While the aim of the open-air cultivator should be to prepare his soil for the reception of plenty of moisture and its ascent afterwards to the roots of his crops, he must also take care that the supply of moisture does not become exhausted during hot and rainless seasons. The experiment of putting a piece of glass on the surface of the soil to collect the moisture arising from it indicates a way in which moisture may be prevented from escaping into the air from the soil. A piece of board or slate would act in the same way as the glass, although the moisture would not be so apparent. Indeed, layers of almost anything put on the surface of the ground will check the moisture escaping from it freely. The cultivator naturally wishes to keep the moisture in the soil, because it is the only means by which the foods from the soil can be transmitted by root action to all parts of the plant, and because it saves him the labour of watering. Sheets of glass, slates, boards, etc, however, are not the most suitable materials for keeping the moisture in the soil. The grower has found that by placing a layer or mulching of more or less decaying manure on the surface of the soil he not only prevents moisture escaping freely, but he also prevents weeds from growing and robbing him of food and moisture. In addition to this, as the manure gradually decays it yields up to the soil certain valuable foods that are sooner or later washed down to the roots by the rains. The manurial layer also prevents the sun from scorching and baking the soil, and, being a bad conductor of heat, this is a consideration in hot seasons. Layers of short grass, leaves, leaf mould, moss, etc, would act in the same way as the manure.

When these materials are not available, it is still possible to conserve the moisture by stirring up the surface of the soil to a depth of two or three inches by means of the hoe or scarifier. At first sight it would seem as if breaking up the surface soil would facilitate and accelerate the escape of moisture from the soil beneath. Such, however, is not the case. When the surface is broken up with the hoe a layer of loose soil is then placed over the more consolidated soil beneath. In the latter the moisture is rising freely; but when it comes in contact with the loose layer the particles of soil in it are no longer so closely bound together that the moisture can pass readily to them. Consequently a check to evaporation from the surface takes place, and the moisture is kept in the soil for a longer period. The loosening of the surface soil indeed produces a kind of soil blanket which checks the rapid absorption of heat from the air, and the rapid evaporation of moisture from the soil at the same time. The roots of the crops are therefore kept in a cool, moist, and highly active condition during the hottest seasons.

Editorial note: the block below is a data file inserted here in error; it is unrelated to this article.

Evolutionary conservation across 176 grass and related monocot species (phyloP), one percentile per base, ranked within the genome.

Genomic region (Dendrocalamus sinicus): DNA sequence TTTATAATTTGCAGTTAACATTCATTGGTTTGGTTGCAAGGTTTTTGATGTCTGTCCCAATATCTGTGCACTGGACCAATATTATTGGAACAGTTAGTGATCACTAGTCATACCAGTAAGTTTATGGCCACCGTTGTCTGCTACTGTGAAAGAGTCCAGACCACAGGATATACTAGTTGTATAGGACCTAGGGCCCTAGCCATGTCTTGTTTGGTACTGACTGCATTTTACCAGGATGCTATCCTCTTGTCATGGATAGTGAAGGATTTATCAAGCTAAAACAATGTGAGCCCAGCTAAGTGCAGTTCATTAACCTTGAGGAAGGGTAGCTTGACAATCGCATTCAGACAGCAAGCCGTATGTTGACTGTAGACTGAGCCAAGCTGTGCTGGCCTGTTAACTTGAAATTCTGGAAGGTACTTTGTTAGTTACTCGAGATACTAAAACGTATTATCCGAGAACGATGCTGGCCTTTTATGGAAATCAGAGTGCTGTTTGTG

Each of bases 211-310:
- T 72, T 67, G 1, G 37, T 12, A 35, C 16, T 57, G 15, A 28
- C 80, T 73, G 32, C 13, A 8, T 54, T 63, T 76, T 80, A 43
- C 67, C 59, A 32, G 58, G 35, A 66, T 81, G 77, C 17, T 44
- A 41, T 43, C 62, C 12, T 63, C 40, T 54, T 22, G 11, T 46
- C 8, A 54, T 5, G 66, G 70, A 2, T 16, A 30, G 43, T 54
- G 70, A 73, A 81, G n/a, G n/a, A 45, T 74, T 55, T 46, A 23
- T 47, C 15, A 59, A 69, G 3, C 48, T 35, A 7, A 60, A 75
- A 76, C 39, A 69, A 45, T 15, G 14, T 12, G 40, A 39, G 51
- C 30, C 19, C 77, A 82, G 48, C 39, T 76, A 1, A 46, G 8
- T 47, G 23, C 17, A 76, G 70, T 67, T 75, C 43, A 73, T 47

In some experiments carried out in America by Professor King on a sandy loam, it was proved that in a hundred days the unmulched soil lost water equal to 6.55 in. of rain, or 655 tons to the acre. When mulched 1 in. deep, the soil only lost water equal to 3.30 in., or 330 tons per acre; at 2 in. deep about 299 tons per acre; at 3 in. 254 tons per acre; and at 4 in. 278 tons per acre. It would thus appear that a mulching or loosening of a soil to a depth of 3 in. gives better results.

It should not be forgotten that, apart from the benefits of retaining moisture in the soil during a hot summer by loosening the ground with the hoe, other advantages are also secured. The loose and more finely powdered soil absorbs the dews more readily, inorganic foods are liberated, and the grubs or pupae of various insect pests are brought to the surface where they are readily pounced upon by the birds.